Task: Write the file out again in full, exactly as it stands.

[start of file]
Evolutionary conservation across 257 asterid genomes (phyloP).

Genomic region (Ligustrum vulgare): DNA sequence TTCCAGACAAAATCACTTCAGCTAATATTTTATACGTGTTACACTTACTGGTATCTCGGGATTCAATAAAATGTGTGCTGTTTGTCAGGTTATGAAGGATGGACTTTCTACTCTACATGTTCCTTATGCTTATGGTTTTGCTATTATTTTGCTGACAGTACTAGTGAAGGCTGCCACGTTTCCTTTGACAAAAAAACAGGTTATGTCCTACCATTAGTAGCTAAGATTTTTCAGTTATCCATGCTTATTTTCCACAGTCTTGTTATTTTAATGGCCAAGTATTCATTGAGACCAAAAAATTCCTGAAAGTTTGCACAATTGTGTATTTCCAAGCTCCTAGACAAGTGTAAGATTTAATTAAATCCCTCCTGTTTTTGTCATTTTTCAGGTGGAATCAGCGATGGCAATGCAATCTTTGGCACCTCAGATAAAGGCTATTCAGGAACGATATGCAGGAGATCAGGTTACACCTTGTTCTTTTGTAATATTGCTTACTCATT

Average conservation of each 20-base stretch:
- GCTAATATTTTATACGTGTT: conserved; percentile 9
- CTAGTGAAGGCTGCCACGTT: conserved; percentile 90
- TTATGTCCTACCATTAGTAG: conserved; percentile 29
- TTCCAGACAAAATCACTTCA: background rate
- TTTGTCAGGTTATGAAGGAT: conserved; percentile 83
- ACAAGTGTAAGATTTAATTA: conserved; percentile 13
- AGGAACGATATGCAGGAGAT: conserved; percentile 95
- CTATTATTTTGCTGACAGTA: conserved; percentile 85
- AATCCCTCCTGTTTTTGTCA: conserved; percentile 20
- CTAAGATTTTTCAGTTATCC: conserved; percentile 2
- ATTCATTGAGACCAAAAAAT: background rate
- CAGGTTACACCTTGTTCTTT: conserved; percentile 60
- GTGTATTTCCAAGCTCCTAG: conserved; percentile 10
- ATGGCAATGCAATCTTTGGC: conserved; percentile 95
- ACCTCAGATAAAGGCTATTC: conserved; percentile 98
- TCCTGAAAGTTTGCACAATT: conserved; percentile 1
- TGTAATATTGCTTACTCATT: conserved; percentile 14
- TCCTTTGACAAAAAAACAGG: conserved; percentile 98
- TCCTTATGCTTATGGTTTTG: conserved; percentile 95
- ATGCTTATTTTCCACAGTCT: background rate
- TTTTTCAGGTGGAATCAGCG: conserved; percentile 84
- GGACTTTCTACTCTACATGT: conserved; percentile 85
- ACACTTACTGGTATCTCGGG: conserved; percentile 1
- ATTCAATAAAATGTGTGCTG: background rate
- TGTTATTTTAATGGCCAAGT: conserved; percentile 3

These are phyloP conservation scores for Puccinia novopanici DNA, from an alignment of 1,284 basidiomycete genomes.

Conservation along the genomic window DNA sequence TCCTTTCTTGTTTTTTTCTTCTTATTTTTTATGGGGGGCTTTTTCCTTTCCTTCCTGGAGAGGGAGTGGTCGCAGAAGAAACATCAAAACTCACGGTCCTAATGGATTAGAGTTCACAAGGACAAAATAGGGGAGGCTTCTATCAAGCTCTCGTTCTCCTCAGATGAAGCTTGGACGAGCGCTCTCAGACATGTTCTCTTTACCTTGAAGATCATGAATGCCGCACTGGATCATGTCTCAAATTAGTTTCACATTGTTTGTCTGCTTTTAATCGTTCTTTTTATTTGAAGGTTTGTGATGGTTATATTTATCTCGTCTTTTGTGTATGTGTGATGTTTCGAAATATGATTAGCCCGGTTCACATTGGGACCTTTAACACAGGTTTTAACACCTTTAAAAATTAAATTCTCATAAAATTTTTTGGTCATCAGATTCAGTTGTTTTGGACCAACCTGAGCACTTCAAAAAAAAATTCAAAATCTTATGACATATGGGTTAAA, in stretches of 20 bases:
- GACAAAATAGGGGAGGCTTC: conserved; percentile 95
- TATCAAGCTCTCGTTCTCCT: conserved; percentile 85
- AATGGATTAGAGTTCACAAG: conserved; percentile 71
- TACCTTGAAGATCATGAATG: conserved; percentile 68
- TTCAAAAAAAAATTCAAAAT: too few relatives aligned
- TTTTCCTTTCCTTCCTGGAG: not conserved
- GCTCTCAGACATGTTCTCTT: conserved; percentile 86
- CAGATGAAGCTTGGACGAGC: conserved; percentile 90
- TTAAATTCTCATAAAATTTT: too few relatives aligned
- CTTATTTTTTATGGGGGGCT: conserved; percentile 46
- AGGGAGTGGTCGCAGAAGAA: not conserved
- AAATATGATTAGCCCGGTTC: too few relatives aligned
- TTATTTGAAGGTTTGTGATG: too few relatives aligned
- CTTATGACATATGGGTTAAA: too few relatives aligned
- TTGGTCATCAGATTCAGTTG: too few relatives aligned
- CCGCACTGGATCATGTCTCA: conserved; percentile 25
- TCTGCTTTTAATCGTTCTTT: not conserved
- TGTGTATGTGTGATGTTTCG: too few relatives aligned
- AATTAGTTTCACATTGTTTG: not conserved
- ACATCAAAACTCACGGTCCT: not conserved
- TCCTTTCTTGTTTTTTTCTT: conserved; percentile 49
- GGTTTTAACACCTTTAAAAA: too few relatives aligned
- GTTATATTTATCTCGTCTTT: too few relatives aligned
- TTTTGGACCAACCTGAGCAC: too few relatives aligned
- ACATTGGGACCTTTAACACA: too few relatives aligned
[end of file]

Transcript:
Evolutionary conservation across 257 asterid genomes (phyloP).

Genomic region (Ligustrum vulgare): DNA sequence TTCCAGACAAAATCACTTCAGCTAATATTTTATACGTGTTACACTTACTGGTATCTCGGGATTCAATAAAATGTGTGCTGTTTGTCAGGTTATGAAGGATGGACTTTCTACTCTACATGTTCCTTATGCTTATGGTTTTGCTATTATTTTGCTGACAGTACTAGTGAAGGCTGCCACGTTTCCTTTGACAAAAAAACAGGTTATGTCCTACCATTAGTAGCTAAGATTTTTCAGTTATCCATGCTTATTTTCCACAGTCTTGTTATTTTAATGGCCAAGTATTCATTGAGACCAAAAAATTCCTGAAAGTTTGCACAATTGTGTATTTCCAAGCTCCTAGACAAGTGTAAGATTTAATTAAATCCCTCCTGTTTTTGTCATTTTTCAGGTGGAATCAGCGATGGCAATGCAATCTTTGGCACCTCAGATAAAGGCTATTCAGGAACGATATGCAGGAGATCAGGTTACACCTTGTTCTTTTGTAATATTGCTTACTCATT

Average conservation of each 20-base stretch:
- GCTAATATTTTATACGTGTT: conserved; percentile 9
- CTAGTGAAGGCTGCCACGTT: conserved; percentile 90
- TTATGTCCTACCATTAGTAG: conserved; percentile 29
- TTCCAGACAAAATCACTTCA: background rate
- TTTGTCAGGTTATGAAGGAT: conserved; percentile 83
- ACAAGTGTAAGATTTAATTA: conserved; percentile 13
- AGGAACGATATGCAGGAGAT: conserved; percentile 95
- CTATTATTTTGCTGACAGTA: conserved; percentile 85
- AATCCCTCCTGTTTTTGTCA: conserved; percentile 20
- CTAAGATTTTTCAGTTATCC: conserved; percentile 2
- ATTCATTGAGACCAAAAAAT: background rate
- CAGGTTACACCTTGTTCTTT: conserved; percentile 60
- GTGTATTTCCAAGCTCCTAG: conserved; percentile 10
- ATGGCAATGCAATCTTTGGC: conserved; percentile 95
- ACCTCAGATAAAGGCTATTC: conserved; percentile 98
- TCCTGAAAGTTTGCACAATT: conserved; percentile 1
- TGTAATATTGCTTACTCATT: conserved; percentile 14
- TCCTTTGACAAAAAAACAGG: conserved; percentile 98
- TCCTTATGCTTATGGTTTTG: conserved; percentile 95
- ATGCTTATTTTCCACAGTCT: background rate
- TTTTTCAGGTGGAATCAGCG: conserved; percentile 84
- GGACTTTCTACTCTACATGT: conserved; percentile 85
- ACACTTACTGGTATCTCGGG: conserved; percentile 1
- ATTCAATAAAATGTGTGCTG: background rate
- TGTTATTTTAATGGCCAAGT: conserved; percentile 3

These are phyloP conservation scores for Puccinia novopanici DNA, from an alignment of 1,284 basidiomycete genomes.

Conservation along the genomic window DNA sequence TCCTTTCTTGTTTTTTTCTTCTTATTTTTTATGGGGGGCTTTTTCCTTTCCTTCCTGGAGAGGGAGTGGTCGCAGAAGAAACATCAAAACTCACGGTCCTAATGGATTAGAGTTCACAAGGACAAAATAGGGGAGGCTTCTATCAAGCTCTCGTTCTCCTCAGATGAAGCTTGGACGAGCGCTCTCAGACATGTTCTCTTTACCTTGAAGATCATGAATGCCGCACTGGATCATGTCTCAAATTAGTTTCACATTGTTTGTCTGCTTTTAATCGTTCTTTTTATTTGAAGGTTTGTGATGGTTATATTTATCTCGTCTTTTGTGTATGTGTGATGTTTCGAAATATGATTAGCCCGGTTCACATTGGGACCTTTAACACAGGTTTTAACACCTTTAAAAATTAAATTCTCATAAAATTTTTTGGTCATCAGATTCAGTTGTTTTGGACCAACCTGAGCACTTCAAAAAAAAATTCAAAATCTTATGACATATGGGTTAAA, in stretches of 20 bases:
- GACAAAATAGGGGAGGCTTC: conserved; percentile 95
- TATCAAGCTCTCGTTCTCCT: conserved; percentile 85
- AATGGATTAGAGTTCACAAG: conserved; percentile 71
- TACCTTGAAGATCATGAATG: conserved; percentile 68
- TTCAAAAAAAAATTCAAAAT: too few relatives aligned
- TTTTCCTTTCCTTCCTGGAG: not conserved
- GCTCTCAGACATGTTCTCTT: conserved; percentile 86
- CAGATGAAGCTTGGACGAGC: conserved; percentile 90
- TTAAATTCTCATAAAATTTT: too few relatives aligned
- CTTATTTTTTATGGGGGGCT: conserved; percentile 46
- AGGGAGTGGTCGCAGAAGAA: not conserved
- AAATATGATTAGCCCGGTTC: too few relatives aligned
- TTATTTGAAGGTTTGTGATG: too few relatives aligned
- CTTATGACATATGGGTTAAA: too few relatives aligned
- TTGGTCATCAGATTCAGTTG: too few relatives aligned
- CCGCACTGGATCATGTCTCA: conserved; percentile 25
- TCTGCTTTTAATCGTTCTTT: not conserved
- TGTGTATGTGTGATGTTTCG: too few relatives aligned
- AATTAGTTTCACATTGTTTG: not conserved
- ACATCAAAACTCACGGTCCT: not conserved
- TCCTTTCTTGTTTTTTTCTT: conserved; percentile 49
- GGTTTTAACACCTTTAAAAA: too few relatives aligned
- GTTATATTTATCTCGTCTTT: too few relatives aligned
- TTTTGGACCAACCTGAGCAC: too few relatives aligned
- ACATTGGGACCTTTAACACA: too few relatives aligned